Analyzing vertebrate genomes requires rapid mRNA/DNA and cross-species protein alignments. A new tool, BLAT, is more accurate and 500 times faster than popular existing tools for mRNA/DNA alignments and 50 times faster for protein alignments at sensitivity settings typically used when comparing vertebrate sequences. BLAT's speed stems from an index of all nonoverlapping K-mers in the genome. This index fits inside the RAM of inexpensive computers, and need only be computed once for each genome assembly. BLAT has several major stages. It uses the index to find regions in the genome likely to be homologous to the query sequence. It performs an alignment between homologous regions. It stitches together these aligned regions (often exons) into larger alignments (typically genes). Finally, BLAT revisits small internal exons possibly missed at the first stage and adjusts large gap boundaries that have canonical splice sites where feasible. This paper describes how BLAT was optimized. Effects on speed and sensitivity are explored for various K-mer sizes, mismatch schemes, and number of required index matches. BLAT is compared with other alignment programs on various test sets and then used in several genome-wide applications. http://genome.ucsc.edu hosts a web-based BLAT server for the human genome.
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                Author and article information

                Contributors
                Role: Editor
                Journal
                PLoS One
                PLoS ONE
                plos
                plosone
                PLoS ONE
                Public Library of Science (San Francisco, USA )
                1932-6203
                2012
                31 July 2012
                : 7
                : 7
                Affiliations
                [1 ]Foundation for Applied Molecular Evolution, Gainesville, Florida, United States of America
                [2 ]Department of Biochemistry and Molecular Biology, Indiana University School of Medicine, Indianapolis, Indiana, United States of America
                University of Lausanne, Switzerland
                Author notes

                Competing Interests: The authors have declared that no competing interests exist.

                Conceived and designed the experiments: MAC SAB. Performed the experiments: MAC OU LMZ. Analyzed the data: MAC SAB. Contributed reagents/materials/analysis tools: TDH RPD LMZ. Wrote the paper: MAC SAB.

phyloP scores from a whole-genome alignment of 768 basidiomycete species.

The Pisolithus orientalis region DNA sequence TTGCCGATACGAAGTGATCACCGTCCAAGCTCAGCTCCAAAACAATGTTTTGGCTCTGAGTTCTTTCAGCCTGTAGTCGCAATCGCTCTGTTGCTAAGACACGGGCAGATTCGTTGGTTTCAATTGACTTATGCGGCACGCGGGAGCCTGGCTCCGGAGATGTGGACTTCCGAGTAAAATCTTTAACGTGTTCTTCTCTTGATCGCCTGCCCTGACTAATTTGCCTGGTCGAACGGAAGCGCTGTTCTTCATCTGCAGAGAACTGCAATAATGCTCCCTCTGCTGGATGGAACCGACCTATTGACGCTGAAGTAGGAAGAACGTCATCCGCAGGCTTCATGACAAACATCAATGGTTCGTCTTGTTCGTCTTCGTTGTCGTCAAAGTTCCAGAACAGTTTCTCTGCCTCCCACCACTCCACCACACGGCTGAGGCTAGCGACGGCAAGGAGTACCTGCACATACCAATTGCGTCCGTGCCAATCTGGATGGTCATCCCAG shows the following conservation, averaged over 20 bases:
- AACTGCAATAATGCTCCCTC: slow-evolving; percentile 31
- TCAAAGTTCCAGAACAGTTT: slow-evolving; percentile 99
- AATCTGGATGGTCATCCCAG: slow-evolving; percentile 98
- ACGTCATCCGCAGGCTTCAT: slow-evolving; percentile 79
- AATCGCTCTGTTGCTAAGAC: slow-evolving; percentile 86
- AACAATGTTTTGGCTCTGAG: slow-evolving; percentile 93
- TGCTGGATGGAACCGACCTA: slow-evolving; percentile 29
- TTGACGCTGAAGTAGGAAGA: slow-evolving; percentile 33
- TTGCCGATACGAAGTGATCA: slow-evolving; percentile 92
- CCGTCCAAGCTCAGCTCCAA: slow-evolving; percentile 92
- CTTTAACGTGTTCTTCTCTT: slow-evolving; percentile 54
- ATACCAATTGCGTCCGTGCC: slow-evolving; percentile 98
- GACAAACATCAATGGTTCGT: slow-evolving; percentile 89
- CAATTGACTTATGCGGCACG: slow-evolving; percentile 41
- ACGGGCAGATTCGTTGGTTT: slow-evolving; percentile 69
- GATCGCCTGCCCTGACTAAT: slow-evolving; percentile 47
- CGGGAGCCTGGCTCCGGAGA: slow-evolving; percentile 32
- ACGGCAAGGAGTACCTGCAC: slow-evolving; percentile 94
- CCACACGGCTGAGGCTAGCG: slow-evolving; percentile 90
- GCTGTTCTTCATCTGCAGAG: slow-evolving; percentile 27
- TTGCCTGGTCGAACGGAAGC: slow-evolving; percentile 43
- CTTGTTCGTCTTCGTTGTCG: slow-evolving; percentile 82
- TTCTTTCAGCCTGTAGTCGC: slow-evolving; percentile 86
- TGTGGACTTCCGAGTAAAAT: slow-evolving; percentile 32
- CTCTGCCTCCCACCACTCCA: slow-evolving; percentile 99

PONE-D-11-08927
                10.1371/journal.pone.0041175
                3409193
                22859968

                This is an open-access article distributed under the terms of the Creative Commons Attribution License, which permits unrestricted use, distribution, and reproduction in any medium, provided the original author and source are credited.

                Counts
                Pages: 24
                Funding
                This grant was funded by the National Institute of Alcohol Abuse and Alcoholism (niaaa.nih.gov, RO1AA017723), and the National Aeronautics and Space Administration (nasa.gov, NNX08A023G). The Wisconsin National Primate Research Center provided samples used in this research, and was supported by grant number RR000167. The Southwest National Primate Research Center also provided samples used in this research, and was supported by the National Center for Research Resources (grant number p51RR013986) and the Office of Research Infrastructure Programs/OD (grant number P51OD011107). The funders had no role in study design, data collection and analysis, decision to publish, or preparation of the manuscript.
                Categories
                Research Article
                Biology
                Evolutionary Biology
                Forms of Evolution
                Concerted Evolution
                Convergent Evolution
                Organismal Evolution
                Human Evolution
                Evolutionary Processes
                Genetics
                Molecular Genetics
                Gene Duplication
                Medicine
                Gastroenterology and Hepatology
                Liver Diseases
                Alcoholic Liver Disease
                Public Health
                Alcohol

                Uncategorized